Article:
All emotional pain and joy is the same
For everyone that shared my letter to Vice President Joe Biden, thank you. I’m hoping that it will find its way to him somehow. And if you’ve not shared it, please consider doing so?
Alison finished her radiation and chemotherapy this week. The standard route is six weeks but ours was only three because the surgeon took out so much of the tumor.
Doctor: In some ways, her collapsing was felicitous. Because the surgeon did a beautiful job cleaning up the tumor. And we can also reduce the number of treatments.
I agree. If nothing else, not sure Alison would have been able to finish a full six weeks of chemo and radiation. The toll of just three weeks – both mentally and physically – is shocking. The last day of radiation and chemo was…difficult. And now, we wait.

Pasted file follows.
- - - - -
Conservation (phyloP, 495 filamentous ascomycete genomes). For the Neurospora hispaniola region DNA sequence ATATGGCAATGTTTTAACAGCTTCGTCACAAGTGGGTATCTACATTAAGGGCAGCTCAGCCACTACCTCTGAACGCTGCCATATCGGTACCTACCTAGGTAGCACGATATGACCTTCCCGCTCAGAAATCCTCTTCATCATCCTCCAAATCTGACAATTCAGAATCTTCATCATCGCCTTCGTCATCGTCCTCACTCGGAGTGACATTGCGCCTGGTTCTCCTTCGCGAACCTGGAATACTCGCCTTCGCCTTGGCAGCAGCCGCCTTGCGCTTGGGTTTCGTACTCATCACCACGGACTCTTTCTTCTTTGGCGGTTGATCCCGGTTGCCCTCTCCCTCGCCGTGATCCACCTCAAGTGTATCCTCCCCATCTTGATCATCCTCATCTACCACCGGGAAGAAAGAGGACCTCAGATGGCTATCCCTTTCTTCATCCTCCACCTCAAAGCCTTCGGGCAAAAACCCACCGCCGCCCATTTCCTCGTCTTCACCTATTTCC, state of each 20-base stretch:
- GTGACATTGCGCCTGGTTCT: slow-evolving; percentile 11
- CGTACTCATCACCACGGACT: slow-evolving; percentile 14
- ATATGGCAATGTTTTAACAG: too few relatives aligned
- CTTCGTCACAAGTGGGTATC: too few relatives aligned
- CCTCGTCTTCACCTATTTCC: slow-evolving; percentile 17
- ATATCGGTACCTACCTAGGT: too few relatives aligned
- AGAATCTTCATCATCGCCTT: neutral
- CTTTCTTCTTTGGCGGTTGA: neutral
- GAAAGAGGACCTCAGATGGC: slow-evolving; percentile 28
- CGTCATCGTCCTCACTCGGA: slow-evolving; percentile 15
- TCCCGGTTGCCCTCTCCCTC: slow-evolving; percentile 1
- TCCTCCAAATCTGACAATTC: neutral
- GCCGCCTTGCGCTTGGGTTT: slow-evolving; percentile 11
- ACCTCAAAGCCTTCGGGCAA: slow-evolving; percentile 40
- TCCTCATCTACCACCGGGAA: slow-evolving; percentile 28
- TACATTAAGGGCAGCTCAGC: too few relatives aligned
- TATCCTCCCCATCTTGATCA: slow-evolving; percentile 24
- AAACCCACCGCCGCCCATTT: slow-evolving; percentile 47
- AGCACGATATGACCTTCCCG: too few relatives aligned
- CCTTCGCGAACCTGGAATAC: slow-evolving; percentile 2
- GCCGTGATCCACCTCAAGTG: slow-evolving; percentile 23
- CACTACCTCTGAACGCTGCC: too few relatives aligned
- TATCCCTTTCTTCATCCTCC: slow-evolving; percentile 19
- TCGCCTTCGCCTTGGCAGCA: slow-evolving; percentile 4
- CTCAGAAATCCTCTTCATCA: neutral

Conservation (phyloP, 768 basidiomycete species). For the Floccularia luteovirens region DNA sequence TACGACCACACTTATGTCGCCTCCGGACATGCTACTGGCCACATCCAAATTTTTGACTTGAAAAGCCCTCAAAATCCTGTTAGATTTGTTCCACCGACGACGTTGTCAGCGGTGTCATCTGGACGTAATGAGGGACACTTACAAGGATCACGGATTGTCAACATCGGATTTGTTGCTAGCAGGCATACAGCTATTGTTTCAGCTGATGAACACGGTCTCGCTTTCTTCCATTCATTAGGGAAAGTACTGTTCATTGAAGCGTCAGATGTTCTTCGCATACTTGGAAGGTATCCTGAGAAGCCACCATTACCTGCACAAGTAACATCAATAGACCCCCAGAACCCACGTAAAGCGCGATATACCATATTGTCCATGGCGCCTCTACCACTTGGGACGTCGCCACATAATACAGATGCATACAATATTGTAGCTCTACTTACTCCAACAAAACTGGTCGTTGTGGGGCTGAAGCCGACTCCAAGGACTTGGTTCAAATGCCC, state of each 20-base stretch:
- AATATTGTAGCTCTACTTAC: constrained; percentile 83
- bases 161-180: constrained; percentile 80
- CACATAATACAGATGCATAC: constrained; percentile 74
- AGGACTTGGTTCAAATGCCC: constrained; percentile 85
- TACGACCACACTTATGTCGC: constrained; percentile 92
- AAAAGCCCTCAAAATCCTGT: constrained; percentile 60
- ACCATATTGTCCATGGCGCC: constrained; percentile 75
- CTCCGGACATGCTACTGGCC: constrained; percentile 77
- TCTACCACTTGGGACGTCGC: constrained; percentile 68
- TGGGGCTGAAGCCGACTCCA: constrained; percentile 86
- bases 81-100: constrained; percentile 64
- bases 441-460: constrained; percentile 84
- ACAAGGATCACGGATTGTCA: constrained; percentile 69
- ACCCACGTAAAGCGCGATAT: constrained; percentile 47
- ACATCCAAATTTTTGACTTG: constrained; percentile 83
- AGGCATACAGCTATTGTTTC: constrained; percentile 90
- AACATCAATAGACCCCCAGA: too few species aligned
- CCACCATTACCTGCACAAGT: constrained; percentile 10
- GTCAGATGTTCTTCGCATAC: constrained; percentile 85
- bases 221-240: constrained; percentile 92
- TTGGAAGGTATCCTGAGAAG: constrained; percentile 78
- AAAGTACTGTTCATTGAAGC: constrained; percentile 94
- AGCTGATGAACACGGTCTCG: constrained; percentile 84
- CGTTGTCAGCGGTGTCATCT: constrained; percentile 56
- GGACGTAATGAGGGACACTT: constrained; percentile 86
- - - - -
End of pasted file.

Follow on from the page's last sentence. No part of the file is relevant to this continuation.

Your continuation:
Waiting is always its own special hell. Because we form expectations of what might happen: too high an expectation and you’re dashed when reality falls short; too low, and you spend more time in anxiety and distress than necessary.
My whole life, I’ve always wondered the meaning of Hope being the last thing to escape Pandora’s Box.
Was Hope last out of the box because it’s the one bulwark against all of the evil of the world? Or was Hope last because is it the worst of the worst?
Because all emotional pain and joy happens in that gap between what you hope and what you actually get.
- If you expect to make $20,000 a year and you make $100,000, that $80,000 gap is joy.
- If you expect to make $100,000 a year and you make $20,000, that $80,000 gap is pain.
For us, we remain hopeful. And we wait to find out what is felicitous and what is not.
Her: (waking) What do we have to do today?